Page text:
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Springfield Set to Adopt Its First Budget As COVID Recedes…

UPDATED 4:30PM: An earlier version of this post indicated the Springfield City Council will vote to approve the budget this week. That vote will actually be later in June.

Springfield Voldemort

The worst in the rear-view mirror for Springfield fiscally? (created via WMassP&I and Warner Bros. images)

Springfield is set to emerge from the pandemic in relatively fiscal good shape as the city’s various organs come together to approve the budget. Mayor Domenic Sarno, Chief Administrative & Financial Officer Timothy Plante and the city’s Finance Department released a nearly $756 million budget last month. The topline reflects a larger increase than last year, which the resumption of more normal operations partly drove.

The budget apocalypse feared last year, never came to be. Nevertheless, the chaos of last year was still disruptive. City finance officials kept the budget out of a nosedive. A helpful factor was Springfield today has better fiscal craft compared to even few years ago or what some of its peers have now.

“We’re in pretty good shape,” Plante said. Financially, the city was “as strong as we’ve been in recent years.”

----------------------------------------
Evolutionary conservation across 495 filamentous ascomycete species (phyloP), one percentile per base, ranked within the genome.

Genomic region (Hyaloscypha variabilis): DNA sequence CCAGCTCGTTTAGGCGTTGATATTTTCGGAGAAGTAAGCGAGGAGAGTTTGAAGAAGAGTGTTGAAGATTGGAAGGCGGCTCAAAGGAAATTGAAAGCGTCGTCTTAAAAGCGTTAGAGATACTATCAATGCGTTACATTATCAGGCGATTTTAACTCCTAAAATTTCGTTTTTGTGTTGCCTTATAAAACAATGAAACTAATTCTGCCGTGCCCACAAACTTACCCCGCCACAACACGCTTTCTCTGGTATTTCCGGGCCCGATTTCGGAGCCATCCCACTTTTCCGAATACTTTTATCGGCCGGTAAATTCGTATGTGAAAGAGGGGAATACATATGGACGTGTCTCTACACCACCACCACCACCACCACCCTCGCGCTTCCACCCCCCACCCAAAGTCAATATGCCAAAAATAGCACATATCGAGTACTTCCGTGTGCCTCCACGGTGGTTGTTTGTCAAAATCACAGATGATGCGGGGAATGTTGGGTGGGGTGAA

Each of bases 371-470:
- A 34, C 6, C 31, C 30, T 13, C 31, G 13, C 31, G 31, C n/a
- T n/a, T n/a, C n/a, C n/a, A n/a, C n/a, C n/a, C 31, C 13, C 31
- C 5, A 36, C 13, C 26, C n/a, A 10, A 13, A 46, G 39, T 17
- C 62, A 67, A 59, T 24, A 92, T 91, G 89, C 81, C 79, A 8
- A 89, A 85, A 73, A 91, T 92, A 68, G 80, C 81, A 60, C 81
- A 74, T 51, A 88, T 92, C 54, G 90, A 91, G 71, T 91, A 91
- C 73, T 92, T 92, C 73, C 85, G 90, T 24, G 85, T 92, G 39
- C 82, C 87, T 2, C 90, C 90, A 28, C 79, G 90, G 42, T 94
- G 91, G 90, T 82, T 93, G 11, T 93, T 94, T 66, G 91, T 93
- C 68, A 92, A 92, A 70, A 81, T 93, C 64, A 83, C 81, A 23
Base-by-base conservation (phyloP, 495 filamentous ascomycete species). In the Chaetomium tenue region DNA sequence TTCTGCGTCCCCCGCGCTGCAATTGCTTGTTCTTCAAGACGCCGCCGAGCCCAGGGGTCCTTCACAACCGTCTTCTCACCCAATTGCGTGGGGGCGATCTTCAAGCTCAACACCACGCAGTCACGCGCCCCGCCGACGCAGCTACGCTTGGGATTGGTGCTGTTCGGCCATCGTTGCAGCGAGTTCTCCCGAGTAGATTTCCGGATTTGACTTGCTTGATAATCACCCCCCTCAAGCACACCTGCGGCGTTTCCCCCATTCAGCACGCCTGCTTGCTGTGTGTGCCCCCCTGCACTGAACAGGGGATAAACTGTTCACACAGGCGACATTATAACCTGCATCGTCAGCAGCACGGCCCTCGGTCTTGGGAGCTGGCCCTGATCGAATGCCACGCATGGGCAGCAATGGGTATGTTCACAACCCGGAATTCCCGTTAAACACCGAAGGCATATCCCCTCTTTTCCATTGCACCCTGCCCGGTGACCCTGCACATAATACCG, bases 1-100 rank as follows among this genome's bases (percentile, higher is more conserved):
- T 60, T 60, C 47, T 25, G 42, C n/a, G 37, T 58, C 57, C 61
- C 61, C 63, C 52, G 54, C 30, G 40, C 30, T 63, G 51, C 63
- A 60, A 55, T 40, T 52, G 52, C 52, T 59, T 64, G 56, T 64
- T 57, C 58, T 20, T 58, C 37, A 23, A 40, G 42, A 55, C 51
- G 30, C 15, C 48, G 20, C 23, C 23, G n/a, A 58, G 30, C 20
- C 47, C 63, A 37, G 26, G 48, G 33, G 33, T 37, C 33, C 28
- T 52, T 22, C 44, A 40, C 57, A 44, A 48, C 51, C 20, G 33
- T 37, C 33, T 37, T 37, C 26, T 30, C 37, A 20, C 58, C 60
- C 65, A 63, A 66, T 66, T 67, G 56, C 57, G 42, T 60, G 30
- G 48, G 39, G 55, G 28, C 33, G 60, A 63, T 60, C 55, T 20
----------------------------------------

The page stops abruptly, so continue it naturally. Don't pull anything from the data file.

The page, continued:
The new budget for fiscal year 2022 (FY22) begins July 1. The 3.9% increase over last fiscal year broke down to 5.7% more spending on the city side and 2.9% spent on the school side of the budget. As was the case in prior years, FY22 does not require spending reserves and maintains most services.

In Massachusetts, school committee set their own spending within the municipal budget. Springfield budget-writers have even less influence on educational funding as nearly all of its schools funding comes from the state.

Under state law, the mayor proposes the budget to the City Council. The Council can vote to cut from budget line items. Councilors cannot add or transfer funds without the mayor’s concurrence. A final vote confirms the appropriation. The Springfield City Council will review the budget this week. Final votes will come the week of June 21.

At-large Councilor Tracye Whitfield, who chairs the Council’s Finance Committee, did not respond to an opportunity to comment on the budget.

While controversies can arise easily, nothing that could derail the budget stands out. The Council may revisit the police shooting range lease. However, it is the provenance of that agreement more than its need or even terms that stokes councilors’ concerns.

Sarno and Plante laying out last year’s not-quite-doomsday budget. (WMP&I)

Last year the budget came amid tremendous uncertainty about revenue and the chaos of the pandemic. At the time, Plante, whose tenure dates to the Control Board era, said fiscal year 2021 was the most difficult budget he had ever put together.

Initially, state sales and income tax revenues took a hit, endangering state assistance to cities like Springfield. Yet, Massachusetts, among other Northeastern states, weathered the following months better than expected. The School Department was bracing for a massive hit. Local aid endured.